The final Codeine release, The White Birch, finds the band stretching out more beyond its usual style here and there, while still pretty much sounding like it always has. It's not quite a case of "heard one, heard them all," but at points, it's hard to see how they would have continued without completely repeating themselves. There is a slight change in the lineup, with Douglas Scharin replacing Chris Brokaw, at that time fully involved with Come, on drums, while David Grubbs once again guests, playing guitar on "Tom" and "Wird." He's not fully noticeable on either track per se, but his playing doesn't take away anything from the overall mood or performance either. John Engle's own lead guitar work here often has a stronger, stentorian sense of playing than before, in part resulting from the greater sense of space in a number of songs. While there was a relative calm on moments of Frigid Stars, here there's even more of it -- it's not quite relaxed, but allows more stripped-down moments to come in along with the thicker roil of cuts like "Vacancy" and the searing, compressed snarl on "Washed Up." The opening cut "Sea" captures that well, especially given that Stephen Immerwahr's vocals are as lost and murky in the mix as they've ever been. Other moments betray what sounds like a Slint touch here and there, not surprising given the Louisville connection via Grubbs and others (indeed, Louisville as a whole is specifically thanked in the credits). Scharin, meanwhile, throws in a couple of extra fills and subtle touches along the way, though whether this results from what he brings to the band or just a change in style is not immediately apparent. Ending with the soft contemplation of "Smoking Room," White Birch sees out Codeine's career on a strong enough note.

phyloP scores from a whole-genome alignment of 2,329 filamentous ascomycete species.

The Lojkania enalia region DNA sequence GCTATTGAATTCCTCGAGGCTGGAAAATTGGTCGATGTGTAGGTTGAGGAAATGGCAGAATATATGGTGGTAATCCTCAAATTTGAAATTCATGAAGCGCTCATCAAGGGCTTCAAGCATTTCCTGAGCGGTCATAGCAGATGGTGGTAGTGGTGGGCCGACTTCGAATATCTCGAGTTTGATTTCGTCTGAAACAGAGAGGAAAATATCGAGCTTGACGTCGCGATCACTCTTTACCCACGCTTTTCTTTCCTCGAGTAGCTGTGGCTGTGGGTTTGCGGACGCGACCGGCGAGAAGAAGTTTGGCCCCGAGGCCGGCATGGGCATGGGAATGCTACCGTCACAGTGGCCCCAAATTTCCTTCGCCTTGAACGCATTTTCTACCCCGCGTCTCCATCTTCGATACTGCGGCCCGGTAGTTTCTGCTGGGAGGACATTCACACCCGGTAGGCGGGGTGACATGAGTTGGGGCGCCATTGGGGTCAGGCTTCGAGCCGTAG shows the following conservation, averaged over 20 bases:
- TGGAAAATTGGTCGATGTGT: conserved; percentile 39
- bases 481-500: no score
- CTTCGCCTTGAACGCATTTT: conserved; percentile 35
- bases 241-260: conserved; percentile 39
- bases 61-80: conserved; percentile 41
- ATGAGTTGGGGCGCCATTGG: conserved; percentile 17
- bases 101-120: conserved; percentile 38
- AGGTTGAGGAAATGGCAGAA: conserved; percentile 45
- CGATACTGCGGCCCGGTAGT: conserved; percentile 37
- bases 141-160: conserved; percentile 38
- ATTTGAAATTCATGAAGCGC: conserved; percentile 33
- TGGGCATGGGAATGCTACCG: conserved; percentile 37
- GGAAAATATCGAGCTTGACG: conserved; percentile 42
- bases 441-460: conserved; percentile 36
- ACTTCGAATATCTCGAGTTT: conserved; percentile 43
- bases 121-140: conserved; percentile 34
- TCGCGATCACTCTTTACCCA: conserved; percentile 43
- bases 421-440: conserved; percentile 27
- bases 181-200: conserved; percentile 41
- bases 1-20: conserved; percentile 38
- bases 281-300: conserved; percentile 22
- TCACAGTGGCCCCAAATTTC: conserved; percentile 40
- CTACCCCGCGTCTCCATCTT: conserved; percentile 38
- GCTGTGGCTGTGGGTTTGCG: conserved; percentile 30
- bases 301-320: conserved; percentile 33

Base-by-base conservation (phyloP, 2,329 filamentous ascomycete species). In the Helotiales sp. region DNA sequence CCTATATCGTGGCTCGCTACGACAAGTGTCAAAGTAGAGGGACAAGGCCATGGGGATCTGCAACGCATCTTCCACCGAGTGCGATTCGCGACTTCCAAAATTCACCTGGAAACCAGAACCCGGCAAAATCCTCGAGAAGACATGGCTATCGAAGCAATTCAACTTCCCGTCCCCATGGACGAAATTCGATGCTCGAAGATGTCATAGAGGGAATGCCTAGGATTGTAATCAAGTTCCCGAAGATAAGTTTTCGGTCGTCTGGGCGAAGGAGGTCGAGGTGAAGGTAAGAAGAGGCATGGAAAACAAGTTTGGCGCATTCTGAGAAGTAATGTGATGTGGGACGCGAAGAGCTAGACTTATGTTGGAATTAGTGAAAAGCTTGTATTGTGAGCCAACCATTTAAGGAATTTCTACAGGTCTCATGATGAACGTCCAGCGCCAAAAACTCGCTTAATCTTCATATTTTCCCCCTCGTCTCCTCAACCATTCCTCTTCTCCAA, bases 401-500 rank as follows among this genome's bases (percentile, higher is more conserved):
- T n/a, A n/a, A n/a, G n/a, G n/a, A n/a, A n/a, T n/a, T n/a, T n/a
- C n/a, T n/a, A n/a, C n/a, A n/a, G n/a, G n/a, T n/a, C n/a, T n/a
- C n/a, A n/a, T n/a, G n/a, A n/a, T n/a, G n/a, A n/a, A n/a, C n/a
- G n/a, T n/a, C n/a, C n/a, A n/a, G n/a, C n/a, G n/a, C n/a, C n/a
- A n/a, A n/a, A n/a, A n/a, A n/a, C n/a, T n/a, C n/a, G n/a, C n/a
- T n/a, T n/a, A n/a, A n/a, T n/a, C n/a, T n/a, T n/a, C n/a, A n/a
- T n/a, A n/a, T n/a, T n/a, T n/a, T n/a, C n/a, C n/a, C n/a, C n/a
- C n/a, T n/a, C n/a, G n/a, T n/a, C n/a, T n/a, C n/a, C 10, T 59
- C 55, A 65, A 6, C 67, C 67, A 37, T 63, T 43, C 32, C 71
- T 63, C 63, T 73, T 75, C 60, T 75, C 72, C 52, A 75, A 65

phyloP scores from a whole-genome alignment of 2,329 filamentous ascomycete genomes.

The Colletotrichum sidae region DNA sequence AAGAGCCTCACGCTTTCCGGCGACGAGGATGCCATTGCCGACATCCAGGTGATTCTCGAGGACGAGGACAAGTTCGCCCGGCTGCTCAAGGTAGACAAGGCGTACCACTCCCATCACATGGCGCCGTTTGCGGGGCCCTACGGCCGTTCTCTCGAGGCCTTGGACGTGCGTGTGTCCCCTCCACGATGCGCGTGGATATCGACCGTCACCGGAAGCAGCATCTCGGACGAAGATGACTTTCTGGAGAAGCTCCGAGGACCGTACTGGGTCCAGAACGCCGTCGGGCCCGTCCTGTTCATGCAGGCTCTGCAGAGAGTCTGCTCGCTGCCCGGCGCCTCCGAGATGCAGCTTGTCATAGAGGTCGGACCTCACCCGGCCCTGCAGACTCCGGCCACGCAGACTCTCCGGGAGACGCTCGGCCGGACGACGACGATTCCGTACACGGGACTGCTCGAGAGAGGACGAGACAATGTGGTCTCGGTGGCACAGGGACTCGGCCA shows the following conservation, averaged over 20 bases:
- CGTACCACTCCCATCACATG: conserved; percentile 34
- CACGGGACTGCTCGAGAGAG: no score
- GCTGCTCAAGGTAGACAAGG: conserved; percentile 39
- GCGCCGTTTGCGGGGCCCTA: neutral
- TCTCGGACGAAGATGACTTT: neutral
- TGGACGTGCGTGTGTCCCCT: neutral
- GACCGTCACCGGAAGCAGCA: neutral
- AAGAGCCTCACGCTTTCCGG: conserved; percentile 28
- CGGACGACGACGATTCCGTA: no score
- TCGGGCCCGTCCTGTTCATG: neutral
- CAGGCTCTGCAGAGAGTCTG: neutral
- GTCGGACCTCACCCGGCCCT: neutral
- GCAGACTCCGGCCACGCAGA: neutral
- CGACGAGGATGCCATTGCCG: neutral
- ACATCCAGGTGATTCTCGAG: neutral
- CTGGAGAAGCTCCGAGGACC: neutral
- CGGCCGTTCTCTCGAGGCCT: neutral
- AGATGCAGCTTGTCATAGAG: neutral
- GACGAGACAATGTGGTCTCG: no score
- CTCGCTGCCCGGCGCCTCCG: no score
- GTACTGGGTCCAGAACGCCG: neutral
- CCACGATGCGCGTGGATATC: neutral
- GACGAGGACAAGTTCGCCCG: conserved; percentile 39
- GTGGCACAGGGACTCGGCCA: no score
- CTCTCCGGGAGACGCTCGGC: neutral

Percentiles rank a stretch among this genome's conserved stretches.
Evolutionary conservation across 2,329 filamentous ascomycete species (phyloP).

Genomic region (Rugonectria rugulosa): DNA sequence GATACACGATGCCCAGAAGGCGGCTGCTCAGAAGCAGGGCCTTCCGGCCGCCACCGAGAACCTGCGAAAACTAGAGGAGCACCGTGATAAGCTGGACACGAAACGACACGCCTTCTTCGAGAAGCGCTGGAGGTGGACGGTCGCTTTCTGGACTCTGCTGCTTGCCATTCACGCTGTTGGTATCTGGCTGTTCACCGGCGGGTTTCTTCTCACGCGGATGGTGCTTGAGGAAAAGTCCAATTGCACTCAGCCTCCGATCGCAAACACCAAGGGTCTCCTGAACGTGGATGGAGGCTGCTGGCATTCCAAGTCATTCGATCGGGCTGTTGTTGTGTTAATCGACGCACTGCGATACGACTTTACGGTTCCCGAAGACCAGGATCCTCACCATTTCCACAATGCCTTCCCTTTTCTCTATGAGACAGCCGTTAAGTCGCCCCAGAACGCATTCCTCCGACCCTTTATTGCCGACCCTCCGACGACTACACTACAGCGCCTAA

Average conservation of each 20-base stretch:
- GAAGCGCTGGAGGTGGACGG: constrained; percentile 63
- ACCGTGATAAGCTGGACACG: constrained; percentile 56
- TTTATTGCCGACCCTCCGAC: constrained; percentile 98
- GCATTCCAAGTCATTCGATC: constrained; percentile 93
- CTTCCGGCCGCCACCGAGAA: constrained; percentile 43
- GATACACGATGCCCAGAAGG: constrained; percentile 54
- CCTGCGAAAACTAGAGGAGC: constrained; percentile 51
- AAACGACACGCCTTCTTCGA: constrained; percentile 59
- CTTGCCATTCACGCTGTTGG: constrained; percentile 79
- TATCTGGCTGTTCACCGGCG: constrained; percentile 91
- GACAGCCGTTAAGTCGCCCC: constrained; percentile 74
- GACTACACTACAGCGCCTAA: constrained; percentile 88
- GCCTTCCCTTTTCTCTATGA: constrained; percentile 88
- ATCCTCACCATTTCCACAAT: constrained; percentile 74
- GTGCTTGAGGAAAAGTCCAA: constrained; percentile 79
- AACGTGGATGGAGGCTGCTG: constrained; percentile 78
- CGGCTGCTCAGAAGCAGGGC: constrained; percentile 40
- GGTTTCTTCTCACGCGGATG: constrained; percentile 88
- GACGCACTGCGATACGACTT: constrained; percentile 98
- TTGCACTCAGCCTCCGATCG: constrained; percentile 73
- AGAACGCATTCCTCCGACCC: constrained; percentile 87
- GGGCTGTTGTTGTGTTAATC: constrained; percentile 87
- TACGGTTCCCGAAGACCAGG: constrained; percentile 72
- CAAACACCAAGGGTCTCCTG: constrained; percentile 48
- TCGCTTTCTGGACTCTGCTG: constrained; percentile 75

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AllMusic Review by Ned Raggett